Spongiform Encephalopathy in Transgenic Mice Expressing a Point Mutation in the Î²2-Î±2 Loop of the Prion Protein
The Journal of Neuroscience : the Official Journal of the Society for Neuroscience. Sep, 2011 | Pubmed ID: 21957246
Transmissible spongiform encephalopathies are fatal neurodegenerative diseases attributed to misfolding of the cellular prion protein, PrP(C), into a Î²-sheet-rich, aggregated isoform, PrP(Sc). We previously found that expression of mouse PrP with the two amino acid substitutions S170N and N174T, which result in high structural order of the Î²2-Î±2 loop in the NMR structure at pH 4.5 and 20Â°C, caused transmissible de novo prion disease in transgenic mice. Here we report that expression of mouse PrP with the single-residue substitution D167S, which also results in a structurally well ordered Î²2-Î±2 loop at 20Â°C, elicits spontaneous PrP aggregation in vivo. Transgenic mice expressing PrP(D167S) developed a progressive encephalopathy characterized by abundant PrP plaque formation, spongiform change, and gliosis. These results add to the evidence that the Î²2-Î±2 loop has an important role in intermolecular interactions, including that it may be a key determinant of prion protein aggregation.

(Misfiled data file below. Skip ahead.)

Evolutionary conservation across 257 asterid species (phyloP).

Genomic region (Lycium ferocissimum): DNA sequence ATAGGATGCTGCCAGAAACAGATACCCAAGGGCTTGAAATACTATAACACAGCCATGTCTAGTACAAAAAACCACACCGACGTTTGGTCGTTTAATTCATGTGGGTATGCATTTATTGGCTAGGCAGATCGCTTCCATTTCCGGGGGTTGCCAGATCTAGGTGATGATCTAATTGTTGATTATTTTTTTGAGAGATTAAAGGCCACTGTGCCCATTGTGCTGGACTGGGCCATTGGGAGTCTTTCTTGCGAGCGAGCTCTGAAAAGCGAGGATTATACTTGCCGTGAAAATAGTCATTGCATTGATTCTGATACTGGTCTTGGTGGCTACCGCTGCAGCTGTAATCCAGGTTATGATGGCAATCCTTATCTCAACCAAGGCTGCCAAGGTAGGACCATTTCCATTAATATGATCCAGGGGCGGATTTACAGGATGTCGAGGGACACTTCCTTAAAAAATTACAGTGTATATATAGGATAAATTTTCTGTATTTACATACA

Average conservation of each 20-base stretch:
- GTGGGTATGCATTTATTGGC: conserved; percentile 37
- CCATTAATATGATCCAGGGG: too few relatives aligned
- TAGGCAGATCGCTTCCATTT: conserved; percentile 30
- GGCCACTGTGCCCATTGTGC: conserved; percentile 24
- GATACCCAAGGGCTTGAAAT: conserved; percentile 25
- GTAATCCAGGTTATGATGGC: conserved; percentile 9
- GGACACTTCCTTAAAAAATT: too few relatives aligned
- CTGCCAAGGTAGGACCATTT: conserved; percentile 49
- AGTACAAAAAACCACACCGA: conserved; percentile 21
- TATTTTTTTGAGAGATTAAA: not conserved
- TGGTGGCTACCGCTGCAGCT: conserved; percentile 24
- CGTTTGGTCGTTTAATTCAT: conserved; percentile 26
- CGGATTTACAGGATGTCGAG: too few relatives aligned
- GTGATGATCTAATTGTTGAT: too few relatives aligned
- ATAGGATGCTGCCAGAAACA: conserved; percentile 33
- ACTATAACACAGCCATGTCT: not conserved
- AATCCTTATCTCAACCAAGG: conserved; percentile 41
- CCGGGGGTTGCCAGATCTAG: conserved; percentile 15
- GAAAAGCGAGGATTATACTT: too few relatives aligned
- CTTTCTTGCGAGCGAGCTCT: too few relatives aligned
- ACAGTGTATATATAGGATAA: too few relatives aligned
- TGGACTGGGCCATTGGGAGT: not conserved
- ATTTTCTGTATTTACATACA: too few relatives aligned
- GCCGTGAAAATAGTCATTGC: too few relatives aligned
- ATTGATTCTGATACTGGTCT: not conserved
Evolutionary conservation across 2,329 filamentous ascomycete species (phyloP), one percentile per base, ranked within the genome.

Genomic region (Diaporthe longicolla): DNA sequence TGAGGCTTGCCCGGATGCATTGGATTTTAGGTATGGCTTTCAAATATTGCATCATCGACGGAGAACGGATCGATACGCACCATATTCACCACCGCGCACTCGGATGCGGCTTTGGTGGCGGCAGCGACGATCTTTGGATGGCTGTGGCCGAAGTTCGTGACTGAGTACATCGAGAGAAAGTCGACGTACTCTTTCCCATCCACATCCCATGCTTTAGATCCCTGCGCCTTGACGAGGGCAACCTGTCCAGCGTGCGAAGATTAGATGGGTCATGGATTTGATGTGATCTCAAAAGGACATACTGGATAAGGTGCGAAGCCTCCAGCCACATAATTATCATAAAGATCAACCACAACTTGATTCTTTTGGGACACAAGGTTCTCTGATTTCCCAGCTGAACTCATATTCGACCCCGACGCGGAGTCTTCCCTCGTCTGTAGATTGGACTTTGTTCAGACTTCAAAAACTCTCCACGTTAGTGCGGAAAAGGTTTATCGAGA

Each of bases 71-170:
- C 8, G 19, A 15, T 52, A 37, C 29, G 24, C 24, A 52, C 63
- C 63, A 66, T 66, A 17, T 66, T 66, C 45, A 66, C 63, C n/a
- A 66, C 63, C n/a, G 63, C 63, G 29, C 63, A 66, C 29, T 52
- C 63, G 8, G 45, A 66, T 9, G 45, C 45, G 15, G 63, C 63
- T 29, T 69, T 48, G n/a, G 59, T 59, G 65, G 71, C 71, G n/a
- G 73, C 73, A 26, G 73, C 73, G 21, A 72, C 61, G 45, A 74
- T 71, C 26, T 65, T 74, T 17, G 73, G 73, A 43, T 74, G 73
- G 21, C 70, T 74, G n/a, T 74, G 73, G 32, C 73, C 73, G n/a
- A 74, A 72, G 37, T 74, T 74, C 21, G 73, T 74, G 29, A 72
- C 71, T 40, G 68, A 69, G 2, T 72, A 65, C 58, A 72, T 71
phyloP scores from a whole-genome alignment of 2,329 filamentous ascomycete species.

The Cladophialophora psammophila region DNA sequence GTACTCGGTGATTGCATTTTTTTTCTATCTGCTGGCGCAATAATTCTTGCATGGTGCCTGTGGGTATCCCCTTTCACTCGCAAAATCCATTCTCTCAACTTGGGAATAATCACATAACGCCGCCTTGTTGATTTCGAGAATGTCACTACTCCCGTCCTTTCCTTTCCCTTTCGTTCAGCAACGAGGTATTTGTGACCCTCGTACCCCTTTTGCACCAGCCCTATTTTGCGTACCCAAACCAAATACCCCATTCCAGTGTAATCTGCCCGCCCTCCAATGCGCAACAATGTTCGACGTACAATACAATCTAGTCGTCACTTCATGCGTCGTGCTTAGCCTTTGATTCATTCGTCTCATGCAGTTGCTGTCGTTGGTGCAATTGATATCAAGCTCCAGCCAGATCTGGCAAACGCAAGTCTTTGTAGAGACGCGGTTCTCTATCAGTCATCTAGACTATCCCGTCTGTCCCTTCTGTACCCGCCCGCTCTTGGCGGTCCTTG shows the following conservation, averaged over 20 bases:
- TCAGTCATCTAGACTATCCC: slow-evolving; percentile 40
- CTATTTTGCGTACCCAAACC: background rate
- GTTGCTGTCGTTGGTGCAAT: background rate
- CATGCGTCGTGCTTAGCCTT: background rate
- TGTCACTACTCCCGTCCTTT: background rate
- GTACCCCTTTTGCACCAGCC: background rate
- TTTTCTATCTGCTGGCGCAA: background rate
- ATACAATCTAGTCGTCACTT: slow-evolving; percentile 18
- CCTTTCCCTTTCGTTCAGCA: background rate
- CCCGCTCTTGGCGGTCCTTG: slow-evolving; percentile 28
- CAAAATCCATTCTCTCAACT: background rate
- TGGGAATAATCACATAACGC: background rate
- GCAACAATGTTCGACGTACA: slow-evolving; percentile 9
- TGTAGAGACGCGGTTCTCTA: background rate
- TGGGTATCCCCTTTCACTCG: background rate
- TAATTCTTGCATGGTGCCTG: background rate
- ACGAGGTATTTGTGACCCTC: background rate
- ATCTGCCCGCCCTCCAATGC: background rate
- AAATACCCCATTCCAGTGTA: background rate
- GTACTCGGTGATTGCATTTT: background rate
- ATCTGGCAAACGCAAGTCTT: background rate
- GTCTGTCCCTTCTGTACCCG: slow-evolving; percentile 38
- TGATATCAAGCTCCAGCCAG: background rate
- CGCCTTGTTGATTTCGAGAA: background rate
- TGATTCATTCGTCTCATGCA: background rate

PLoS Pathogens. Feb, 2012 | Pubmed ID: 22319450
Infectious prions propagate from peripheral entry sites into the central nervous system (CNS), where they cause progressive neurodegeneration that ultimately leads to death. Yet the pathogenesis of prion disease can vary dramatically depending on the strain, or conformational variant of the aberrantly folded and aggregated protein, PrP(Sc). Although most prion strains invade the CNS, some prion strains cannot gain entry and do not cause clinical signs of disease. The conformational basis for this remarkable variation in the pathogenesis among strains is unclear. Using mouse-adapted prion strains, here we show that highly neuroinvasive prion strains primarily form diffuse aggregates in brain and are noncongophilic, conformationally unstable in denaturing conditions, and lead to rapidly lethal disease. These neuroinvasive strains efficiently generate PrP(Sc) over short incubation periods. In contrast, the weakly neuroinvasive prion strains form large fibrillary plaques and are stable, congophilic, and inefficiently generate PrP(Sc) over long incubation periods. Overall, these results indicate that the most neuroinvasive prion strains are also the least stable, and support the concept that the efficient replication and unstable nature of the most rapidly converting prions may be a feature linked to their efficient spread into the CNS.